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Sergey Smagin vs Evgeny Sveshnikov
Amantea (1995), ?
Sicilian Defense: Alapin Variation. General (B22)  ·  1-0



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Kibitzer's Corner
Dec-14-13  offramp: A tunguska in a bottle.
Dec-14-13  M.Hassan: "Very difficult"
White to play 21.?
Materials are equal

21.e6 threatening mate on f7
<if...Rxf6 Rxf6 and Black looses a Rook>

Note: The above move is my own, the followings is the help received from Chessmaster: 22.Bh6! Qd8
23.Qxc5+ Qe7
24.Bxg7+ Kxg7
25.Qg5+ Kf8
26.Qh6+ Kg8
27.Re5 Ne4
28.Nxe4 Bxe4
29.Rxe4 Qxe6
30.Qg5+ Kf8
31.Rxe6 Rxe6
White stays strong and should win.

Premium Chessgames Member
  al wazir: I went with 21. e6+ Nf6 22. e7+ Rxe7 (22...Kg8 23. Bh6 gxh6 24. Qxf6, to be followed by 25. Re3 and 26. Rg3+) 23. Bd6 Ng8 24. Rxe7 Nxe7 25. Re1 Qd8 26. Qe5.
Dec-14-13  diagonalley: i was too focussed on 22.B-Q6+ to even consider 22.B-R6 ... darn
Dec-14-13  morfishine: <21.e6> forces <21...Nf6> due to the mate threat; a thematic possibility based on "pattern recognition" then became evident; the pattern is actually a checking sequence where a Queen, while adjacent to an enemy Knight, is checking the opponent's King, who is endeavoring to avoid checks while remaining in communication with his Knight. The Queen will win if there are no other defenders of the Knight

<22.Bh6> A sharp move that brings to light a sub-theme: "the piece out of play". Here, Black is forced to scramble together a defense while his King rook sits idle

I spent much time now trying to visualize the best moves or defensive posture for Black. In fact, I spent an excessive amount of time over this move because I frequently fail to find the best defensive moves. I concluded the overall best move was <22...Qd8> supporting his Knight so as to take the sting out of Bxg7+/Kxg7/Qg5+

But other moves deserve consideration too. For example, 22...Rg8 attempts to gain a tempo due to the potential double-attack against g2. An immediate 22...Bxg2 also looked tempting trying to break open the White King position and allow his Queen to penetrate. All this takes time, and inexplicably, I never saw the in-between move 23.Qxc5+ and after much time, checked the game to see if, at least, I was on the right track

PM: Quite enjoyable to see a Sveshnikov game, despite him being on the losing end


Premium Chessgames Member
  Penguincw: I got 21.e6, although not sure what the follow up would be.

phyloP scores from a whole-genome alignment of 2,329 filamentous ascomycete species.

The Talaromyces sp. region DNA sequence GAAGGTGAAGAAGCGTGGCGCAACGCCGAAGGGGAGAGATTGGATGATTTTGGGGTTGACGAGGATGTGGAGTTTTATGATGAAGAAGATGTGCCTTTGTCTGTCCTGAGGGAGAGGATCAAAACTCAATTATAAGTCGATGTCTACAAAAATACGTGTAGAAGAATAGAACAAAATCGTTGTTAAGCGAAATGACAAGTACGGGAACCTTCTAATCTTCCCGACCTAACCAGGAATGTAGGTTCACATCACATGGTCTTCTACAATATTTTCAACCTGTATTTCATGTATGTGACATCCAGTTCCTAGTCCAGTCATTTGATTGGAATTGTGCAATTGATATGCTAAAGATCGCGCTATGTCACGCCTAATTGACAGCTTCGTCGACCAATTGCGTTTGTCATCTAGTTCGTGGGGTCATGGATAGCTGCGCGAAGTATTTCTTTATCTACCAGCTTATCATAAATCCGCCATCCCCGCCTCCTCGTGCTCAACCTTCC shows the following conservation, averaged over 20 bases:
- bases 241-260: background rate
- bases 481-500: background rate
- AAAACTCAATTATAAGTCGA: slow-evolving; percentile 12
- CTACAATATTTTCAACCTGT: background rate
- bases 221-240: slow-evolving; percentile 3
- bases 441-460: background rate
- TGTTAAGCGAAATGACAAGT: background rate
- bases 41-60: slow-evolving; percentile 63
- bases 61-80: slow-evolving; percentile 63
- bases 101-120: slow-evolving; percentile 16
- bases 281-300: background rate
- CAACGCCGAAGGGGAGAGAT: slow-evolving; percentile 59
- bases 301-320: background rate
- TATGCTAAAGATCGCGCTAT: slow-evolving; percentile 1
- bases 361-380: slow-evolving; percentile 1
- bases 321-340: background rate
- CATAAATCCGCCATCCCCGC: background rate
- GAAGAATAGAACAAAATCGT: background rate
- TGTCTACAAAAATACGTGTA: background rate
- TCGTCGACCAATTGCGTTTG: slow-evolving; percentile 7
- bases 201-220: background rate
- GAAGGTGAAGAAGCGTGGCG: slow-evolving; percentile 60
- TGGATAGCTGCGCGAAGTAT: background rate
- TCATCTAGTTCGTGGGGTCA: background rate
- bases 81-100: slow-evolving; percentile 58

Dec-14-13  RandomVisitor: After 14.Qe3 there is the possibility of a queen sacrifice:

click for larger view

Rybka 4.1 x64:

[-0.04] d=20 14...Ng4 15.Qxd3 Bxh2+ 16.Nxh2 Qxd3 17.Nxg4

click for larger view

Rybka 4.1 x64:

[-0.07] d=21 17...h5 18.Ne5 Qf5 19.d4 f6 20.Nf3 h4 21.Ne2 h3 22.Ng3 Qd7 23.Be3 cxd4 24.Nxd4 hxg2 25.Kxg2 Kf7 26.b3 Rad8 27.Kg1 g6 28.Rad1 Rh4 29.Rd2 Qc8 30.Ne6 Re8 31.Nd4 Rhh8

Dec-14-13  Amadori: <I got 21.e6, although not sure what the follow up would be.> me too. Can someone tell me why 21...f6 was not the right defense?
Dec-14-13  RandomVisitor: 21.e6 f6 22.Nxd5 Bxd5 23.Qxd5 Qc6 24.Qd7 Qxd7 25.exd7 Rd8 26.Bd6+ Kf7 27.Re7+ Kg6 etc
Dec-14-13  Cheapo by the Dozen: Taking the analysis to 22 Bh6 wasn't hard, and so I imagine a lot of us would have played that over the board. However, I tapped out there.

But here's something funny about the game -- Sveshnikov played a Sicilian in which WHITE had the awkwardly backward d-pawn!

Dec-14-13  vajeer: What's the purpose of 23.Qxc5
Dec-14-13  M.Hassan: <Amadori:Can someone tell me why 21...f6 was not the right defense?>

Black looses a piece:

22.Nxd5 Bxd5
<RandomVisitor>'s analysis shows further moves.

Premium Chessgames Member
  agb2002: The material is even.

Black threatens Qxb2, Nxc3-Bd5, and Nxf4-h5-Rh6.

Whute can create a double threat with 21.e6, menacing 22.Qxf7# and 22.Nxd5, 21... Nf6 22.Bh6

A) 22... gxh6 23.Qxf6 wins a lot of material.

B) 22... Kg8 23.Bxg7 Kxg7 (23... Rxe6 24.Bxf6 + -; 23... fxe6 24.Qxf6 + -) 24.Qg5+ Kf8 25.Qxf6 is similar to A.1.

C) 22... Rxe6 23.Rxe6 fxe6 (23... gxh6 24.Qxf6 + -) 24.Qxf6+ wins.

D) 22... fxe6 23.Qxf6+ Kg8 24.Qxg7#.

E) 22... Qd8 23.Bxg7+ (23.e7+ Rxe7 24.Qxf6 Rxe1+ 25.Rxe1 Qxf6 - +) 23... Kxg7 24.Qg5+ Kf8 25.Qh6+

E.1) 25... Ke7 26.Qg7

E.1.a) 26... Kd6 27.Rad1+ Bd5 (27... Nd5 28.Qe5+ Ke7 29.Nxd5+ + -) 28.e7 Rxe7 29.Qxf6+ wins.

E.1.b) 26... Ref8 27.exf7+ Kd6 28.Rad1+ Bd5 (28... Nd5 29.Qe5+ Kd7 30.Nxd5 + -) 29.Nxd5 Nxd5 30.Rxd5+ Kxd5 31.Rd1+ Ke6 32.Rxd8 Rxd8 33.f4 and White should win the endgame.

E.2) 25... Kg8 26.Rg5 Ne4 (26... fxe6 27.Rg5+ Kf7 28.Qg7#) 27.Nxe4 wins.

Dec-14-13  James D Flynn: 21.e6 Nf6 22.e7+ Kg8(if Rxe7 23.Bd6 wins the R if Nd5 24.Nxd5 , if Ng8 24.Qc8+ Be8 25.Bxe7+ Nxg7 26.Rxe7 Kxe7 27.Nd5+ forks K and Q) 23.Bh6( threat Bxg7+ and Qg5#) gxh6 24.Qxf6 h5 25.Re3 Rxe7 (to avert mates on the g file) 25.Rxe7 and the f7 mate can only be averted by Be8 which loses to Qxb6.
Dec-14-13  Patriot: 21.Ne4 Ne7 seems to defend

21.Nxd5 Bxd5 22.e6 Bxe6 defends well too I think.

21.e6 Nf6 22.e7+ Kg8 23.Bh6 looks pretty strong.

21.e6 Nf6 22.e7+ Rxe7 23.Bd6

That's all I have time for tonight.

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